Just to put one more anticlimax to this story, we were able to push the Pex through the final 15 feet of PVC so we didn’t have to tear up another 10 feet of concrete. And in the process I ripped my finger open as I pulled the pipe through. It just didn’t matter. And as I type today, my finger is still recovering two weeks past this last water event. It is a reminder to me that God was, indeed graceful in giving us water, albeit by our work and Deb’s ideas, but Grace nevertheless, which is what I think/feel when I see this damaged finger.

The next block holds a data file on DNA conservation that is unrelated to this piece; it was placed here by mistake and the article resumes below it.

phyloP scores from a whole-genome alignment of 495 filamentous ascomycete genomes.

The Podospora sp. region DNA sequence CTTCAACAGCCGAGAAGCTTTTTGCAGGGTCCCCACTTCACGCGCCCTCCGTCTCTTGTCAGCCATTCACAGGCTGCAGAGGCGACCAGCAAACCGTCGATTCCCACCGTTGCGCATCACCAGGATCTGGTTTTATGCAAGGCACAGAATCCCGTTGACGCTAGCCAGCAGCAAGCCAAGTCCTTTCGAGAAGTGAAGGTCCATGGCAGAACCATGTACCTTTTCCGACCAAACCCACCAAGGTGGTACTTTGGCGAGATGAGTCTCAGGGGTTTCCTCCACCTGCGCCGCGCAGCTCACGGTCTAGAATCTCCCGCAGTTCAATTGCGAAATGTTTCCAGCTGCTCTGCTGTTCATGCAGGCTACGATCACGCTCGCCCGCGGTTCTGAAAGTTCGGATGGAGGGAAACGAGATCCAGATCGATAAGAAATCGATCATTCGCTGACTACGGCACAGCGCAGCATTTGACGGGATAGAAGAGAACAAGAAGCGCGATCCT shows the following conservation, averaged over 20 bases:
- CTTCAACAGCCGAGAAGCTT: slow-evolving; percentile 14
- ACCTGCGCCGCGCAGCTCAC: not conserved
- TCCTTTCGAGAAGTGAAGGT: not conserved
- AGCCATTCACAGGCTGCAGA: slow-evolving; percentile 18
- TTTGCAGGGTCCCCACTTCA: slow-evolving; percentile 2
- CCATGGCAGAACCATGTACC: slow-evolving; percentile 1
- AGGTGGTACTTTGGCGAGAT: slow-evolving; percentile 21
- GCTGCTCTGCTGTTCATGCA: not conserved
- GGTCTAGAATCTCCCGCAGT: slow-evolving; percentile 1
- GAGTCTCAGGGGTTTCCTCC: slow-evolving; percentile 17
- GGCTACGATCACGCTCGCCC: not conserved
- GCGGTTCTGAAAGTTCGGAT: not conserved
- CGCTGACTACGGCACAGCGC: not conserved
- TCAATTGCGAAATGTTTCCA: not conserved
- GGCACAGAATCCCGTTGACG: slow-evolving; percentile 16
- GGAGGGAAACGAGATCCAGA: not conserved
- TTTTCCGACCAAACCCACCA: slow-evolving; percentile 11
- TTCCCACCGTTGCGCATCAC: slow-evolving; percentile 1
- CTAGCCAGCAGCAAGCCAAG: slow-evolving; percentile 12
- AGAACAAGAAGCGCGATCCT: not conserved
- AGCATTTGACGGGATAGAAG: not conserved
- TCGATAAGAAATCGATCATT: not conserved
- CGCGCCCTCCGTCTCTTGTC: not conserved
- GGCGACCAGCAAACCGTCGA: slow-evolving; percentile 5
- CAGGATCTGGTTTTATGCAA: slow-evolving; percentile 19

Water. How basic. How necessary. I will never take it for granted again. I wonder how much else I take for granted: electricity, natural gas, gasoline, house, family, friends, peace, and safety. There is something very special, and oddly, very spiritual, about our now having our water problem solved. It is humbling. It is a reminder.
I need a glass of water. How great that I can just turn the faucet on and get a glassful.